Your love, O Lord, reaches to the heavens, and your faithfulness to the clouds. Your righteousness is like the strong mountain, your justice like the great deep, you save both man and beast.
I have prayed this psalm maybe a hundred or more times in my life, but for whatever reason this day that verse jumped out at me. Perhaps it is because prior to this I was pondering the words 'saved' and 'faith' and asking myself if we translated saved in another way, like "rescued" or "helped" if it would make us understand what faith does a bit differently.
That verse is translated in the NIV (KJV, too) a bit differently:
"O Lord, you preserve both man and beast."
Save or preserve. Translators have a difficult task as they seek to provide us non-Hebrew readers some idea what the Bible is saying.
The Hebrew word in question first appears in Exodus 2:7 (where Moses saves the women from the ruffians at the watering hole) and in Exodus 14:30 it is used in the declaration that God saved Israel from Egypt! Deuteronomy 20:4 says God will save Israel from her enemies. And as we have been reading lots of Isaiah lately I saw twenty-one uses between Isaiah 43 to 64.
Two brief points. The word "saved" is a technical word today, it is the jargon of church folks and generally means "going to heaven." I think the Bible does not really support that as the main meaning. I think save means God intervenes in our current mess and rescues us from the situation. Resurrection from death serves no purpose if we are "going to heaven when we die", who needs a body in Heaven? I think Heaven is coming here (let's call it the New Jerusalem descending from heaven and the remaking of heaven and earth.... cf Apocalypse). Will the world where God reigns have animals? Well, we are told it has trees. We can assume God made animals for a purpose. And we know that, translations aside, God 'saves' both man and beast.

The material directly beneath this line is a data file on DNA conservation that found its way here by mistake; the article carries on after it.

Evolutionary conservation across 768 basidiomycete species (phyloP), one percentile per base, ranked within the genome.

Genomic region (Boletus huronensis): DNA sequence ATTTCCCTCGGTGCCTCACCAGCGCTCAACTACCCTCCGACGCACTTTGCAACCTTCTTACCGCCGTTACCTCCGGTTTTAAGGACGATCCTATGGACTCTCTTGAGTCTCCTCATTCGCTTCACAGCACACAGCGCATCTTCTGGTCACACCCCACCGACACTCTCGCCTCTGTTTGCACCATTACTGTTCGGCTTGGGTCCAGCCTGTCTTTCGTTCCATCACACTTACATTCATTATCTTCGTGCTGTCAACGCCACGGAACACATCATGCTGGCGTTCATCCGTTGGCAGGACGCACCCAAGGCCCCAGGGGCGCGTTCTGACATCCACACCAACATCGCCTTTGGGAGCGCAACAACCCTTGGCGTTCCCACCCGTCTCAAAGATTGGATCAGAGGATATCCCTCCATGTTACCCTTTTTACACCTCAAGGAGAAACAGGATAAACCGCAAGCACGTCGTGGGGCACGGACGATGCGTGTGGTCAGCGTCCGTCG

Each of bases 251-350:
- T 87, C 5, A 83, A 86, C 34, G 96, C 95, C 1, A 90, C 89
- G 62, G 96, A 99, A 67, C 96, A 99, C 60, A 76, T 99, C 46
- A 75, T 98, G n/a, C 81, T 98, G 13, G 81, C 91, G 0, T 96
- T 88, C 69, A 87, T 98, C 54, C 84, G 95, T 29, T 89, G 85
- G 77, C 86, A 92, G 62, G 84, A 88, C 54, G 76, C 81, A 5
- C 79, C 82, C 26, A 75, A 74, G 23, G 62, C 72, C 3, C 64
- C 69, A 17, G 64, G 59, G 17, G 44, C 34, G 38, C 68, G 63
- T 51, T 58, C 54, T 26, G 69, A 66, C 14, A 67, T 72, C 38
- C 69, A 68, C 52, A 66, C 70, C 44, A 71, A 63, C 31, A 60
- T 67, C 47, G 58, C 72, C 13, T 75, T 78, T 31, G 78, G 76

Jesus was terribly involved in the nitty gritty of earthly life, healing and feeding folks, and I think that is because God cares about this world. I think salvation means He is coming here to set things right (interestingly words like justice and righteousness are connected to that theologically---the same words which were in that verse of the psalm). I think that if the world matters to God and His Kingdom is here that salvation is more about 'us' than 'me.' If I am reading the Bible right, worrying about "my" salvation may be overdone. If it is about God making the world inhabitable and people worthy of living there, than we are all in this together....
Here is to following Jesus, in His tribe!